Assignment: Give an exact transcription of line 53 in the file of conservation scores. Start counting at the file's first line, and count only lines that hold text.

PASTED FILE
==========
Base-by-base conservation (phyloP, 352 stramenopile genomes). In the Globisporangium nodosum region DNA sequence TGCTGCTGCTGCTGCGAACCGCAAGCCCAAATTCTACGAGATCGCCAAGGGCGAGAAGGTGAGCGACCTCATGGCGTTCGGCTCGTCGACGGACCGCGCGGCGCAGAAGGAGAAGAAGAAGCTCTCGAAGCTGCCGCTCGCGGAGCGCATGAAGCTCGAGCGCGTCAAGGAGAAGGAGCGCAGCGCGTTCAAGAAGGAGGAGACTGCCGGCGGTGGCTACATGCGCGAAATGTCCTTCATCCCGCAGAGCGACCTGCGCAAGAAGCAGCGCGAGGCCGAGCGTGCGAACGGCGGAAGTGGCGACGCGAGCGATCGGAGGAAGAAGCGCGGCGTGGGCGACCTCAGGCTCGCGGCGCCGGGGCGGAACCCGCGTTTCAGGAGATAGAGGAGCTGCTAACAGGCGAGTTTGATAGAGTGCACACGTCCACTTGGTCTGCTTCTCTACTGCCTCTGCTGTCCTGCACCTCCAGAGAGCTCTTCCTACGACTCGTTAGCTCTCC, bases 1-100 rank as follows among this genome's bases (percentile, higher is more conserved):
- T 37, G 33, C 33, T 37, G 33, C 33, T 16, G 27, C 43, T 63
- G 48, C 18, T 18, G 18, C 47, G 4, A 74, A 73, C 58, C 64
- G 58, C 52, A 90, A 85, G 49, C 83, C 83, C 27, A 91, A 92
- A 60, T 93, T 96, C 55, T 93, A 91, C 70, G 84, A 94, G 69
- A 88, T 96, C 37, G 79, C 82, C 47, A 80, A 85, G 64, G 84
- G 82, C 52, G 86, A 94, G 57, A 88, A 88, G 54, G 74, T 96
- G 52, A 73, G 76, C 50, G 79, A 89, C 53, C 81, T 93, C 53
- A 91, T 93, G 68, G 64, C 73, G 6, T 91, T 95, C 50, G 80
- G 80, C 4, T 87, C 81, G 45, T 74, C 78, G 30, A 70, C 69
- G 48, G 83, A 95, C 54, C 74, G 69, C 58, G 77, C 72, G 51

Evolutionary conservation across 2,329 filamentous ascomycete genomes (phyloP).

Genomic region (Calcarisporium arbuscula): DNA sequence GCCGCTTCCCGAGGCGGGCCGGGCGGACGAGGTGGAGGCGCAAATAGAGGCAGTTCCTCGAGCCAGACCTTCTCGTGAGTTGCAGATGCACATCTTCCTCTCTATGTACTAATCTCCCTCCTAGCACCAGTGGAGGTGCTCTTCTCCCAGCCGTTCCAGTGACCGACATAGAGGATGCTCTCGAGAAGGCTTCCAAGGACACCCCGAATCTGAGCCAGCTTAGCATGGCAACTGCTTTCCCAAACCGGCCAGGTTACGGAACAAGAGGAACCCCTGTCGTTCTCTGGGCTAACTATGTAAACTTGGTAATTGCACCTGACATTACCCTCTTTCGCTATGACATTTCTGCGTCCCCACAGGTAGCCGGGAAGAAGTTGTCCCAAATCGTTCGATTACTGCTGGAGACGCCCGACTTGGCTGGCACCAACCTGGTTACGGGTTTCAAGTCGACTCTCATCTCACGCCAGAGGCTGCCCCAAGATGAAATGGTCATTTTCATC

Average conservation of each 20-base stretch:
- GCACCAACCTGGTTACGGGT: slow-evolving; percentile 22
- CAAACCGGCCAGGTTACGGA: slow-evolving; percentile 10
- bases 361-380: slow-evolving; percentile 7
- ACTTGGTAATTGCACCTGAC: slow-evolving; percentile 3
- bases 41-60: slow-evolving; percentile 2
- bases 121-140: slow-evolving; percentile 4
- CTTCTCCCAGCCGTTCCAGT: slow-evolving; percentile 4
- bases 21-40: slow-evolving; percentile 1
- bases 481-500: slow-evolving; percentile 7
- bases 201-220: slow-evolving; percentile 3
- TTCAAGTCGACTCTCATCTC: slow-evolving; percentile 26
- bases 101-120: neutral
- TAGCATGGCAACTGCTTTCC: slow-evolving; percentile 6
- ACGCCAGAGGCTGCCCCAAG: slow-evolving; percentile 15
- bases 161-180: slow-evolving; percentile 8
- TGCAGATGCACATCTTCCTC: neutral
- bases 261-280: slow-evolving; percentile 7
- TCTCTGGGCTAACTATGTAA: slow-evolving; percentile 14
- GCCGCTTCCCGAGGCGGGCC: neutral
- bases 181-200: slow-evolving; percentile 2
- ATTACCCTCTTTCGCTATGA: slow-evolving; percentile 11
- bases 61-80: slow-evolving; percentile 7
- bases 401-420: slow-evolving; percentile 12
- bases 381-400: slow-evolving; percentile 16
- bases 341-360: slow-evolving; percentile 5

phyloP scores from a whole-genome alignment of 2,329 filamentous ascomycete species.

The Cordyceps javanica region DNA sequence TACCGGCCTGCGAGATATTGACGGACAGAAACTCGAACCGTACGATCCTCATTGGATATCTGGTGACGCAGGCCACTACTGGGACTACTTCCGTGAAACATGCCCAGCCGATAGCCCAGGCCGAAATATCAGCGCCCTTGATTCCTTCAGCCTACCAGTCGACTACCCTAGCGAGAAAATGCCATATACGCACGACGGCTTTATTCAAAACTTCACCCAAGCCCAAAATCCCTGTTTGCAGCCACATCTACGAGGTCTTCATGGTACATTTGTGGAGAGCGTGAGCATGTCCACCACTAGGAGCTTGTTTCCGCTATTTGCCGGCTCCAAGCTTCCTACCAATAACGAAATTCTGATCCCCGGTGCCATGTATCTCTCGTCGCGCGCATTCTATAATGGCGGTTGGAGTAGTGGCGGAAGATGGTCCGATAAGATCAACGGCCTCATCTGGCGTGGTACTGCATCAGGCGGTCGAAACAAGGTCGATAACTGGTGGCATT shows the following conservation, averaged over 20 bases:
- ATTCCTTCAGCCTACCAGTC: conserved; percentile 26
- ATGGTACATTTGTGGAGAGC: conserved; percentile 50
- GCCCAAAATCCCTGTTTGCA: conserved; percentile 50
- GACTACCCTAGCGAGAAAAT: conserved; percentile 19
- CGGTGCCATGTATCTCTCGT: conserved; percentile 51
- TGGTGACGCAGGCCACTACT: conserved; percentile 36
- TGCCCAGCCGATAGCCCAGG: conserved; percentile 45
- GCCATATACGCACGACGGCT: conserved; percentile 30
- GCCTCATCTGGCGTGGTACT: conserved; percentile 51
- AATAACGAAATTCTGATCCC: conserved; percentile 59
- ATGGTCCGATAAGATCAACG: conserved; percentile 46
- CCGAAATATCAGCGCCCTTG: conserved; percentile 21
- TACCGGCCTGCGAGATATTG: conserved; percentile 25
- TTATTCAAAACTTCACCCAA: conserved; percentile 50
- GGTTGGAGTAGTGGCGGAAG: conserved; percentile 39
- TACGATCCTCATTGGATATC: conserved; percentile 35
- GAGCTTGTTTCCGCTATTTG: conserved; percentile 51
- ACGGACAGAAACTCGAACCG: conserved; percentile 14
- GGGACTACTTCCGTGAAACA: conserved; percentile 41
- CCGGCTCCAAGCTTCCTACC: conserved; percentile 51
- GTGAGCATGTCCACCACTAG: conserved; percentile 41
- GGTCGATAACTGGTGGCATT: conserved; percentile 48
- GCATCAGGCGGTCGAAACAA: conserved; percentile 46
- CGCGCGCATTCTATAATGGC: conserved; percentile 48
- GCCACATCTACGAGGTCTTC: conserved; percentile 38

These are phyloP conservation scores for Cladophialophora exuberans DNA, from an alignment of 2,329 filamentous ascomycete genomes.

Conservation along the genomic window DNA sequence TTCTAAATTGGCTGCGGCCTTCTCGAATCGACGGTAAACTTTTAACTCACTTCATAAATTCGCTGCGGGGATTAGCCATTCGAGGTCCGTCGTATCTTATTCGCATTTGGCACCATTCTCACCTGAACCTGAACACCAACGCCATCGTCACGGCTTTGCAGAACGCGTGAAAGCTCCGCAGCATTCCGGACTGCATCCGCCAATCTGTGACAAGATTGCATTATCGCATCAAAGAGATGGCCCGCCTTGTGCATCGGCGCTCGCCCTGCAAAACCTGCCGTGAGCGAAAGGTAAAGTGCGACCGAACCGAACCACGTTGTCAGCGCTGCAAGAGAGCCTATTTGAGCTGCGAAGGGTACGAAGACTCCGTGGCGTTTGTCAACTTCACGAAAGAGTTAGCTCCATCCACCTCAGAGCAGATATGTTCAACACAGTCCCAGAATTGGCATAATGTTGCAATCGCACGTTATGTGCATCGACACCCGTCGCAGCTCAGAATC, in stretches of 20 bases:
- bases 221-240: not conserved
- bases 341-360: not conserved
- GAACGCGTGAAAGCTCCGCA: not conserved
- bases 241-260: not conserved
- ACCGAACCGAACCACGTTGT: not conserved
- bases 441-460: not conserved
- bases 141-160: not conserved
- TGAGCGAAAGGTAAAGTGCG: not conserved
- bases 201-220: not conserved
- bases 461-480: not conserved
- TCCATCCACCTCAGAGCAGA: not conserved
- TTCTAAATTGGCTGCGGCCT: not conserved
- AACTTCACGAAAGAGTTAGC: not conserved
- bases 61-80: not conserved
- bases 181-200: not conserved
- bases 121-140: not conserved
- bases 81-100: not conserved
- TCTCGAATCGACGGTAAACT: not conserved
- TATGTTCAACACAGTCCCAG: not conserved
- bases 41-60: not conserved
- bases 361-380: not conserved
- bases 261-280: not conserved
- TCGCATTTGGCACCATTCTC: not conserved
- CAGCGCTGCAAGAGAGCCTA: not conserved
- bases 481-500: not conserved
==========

- CCGAAATATCAGCGCCCTTG: conserved; percentile 21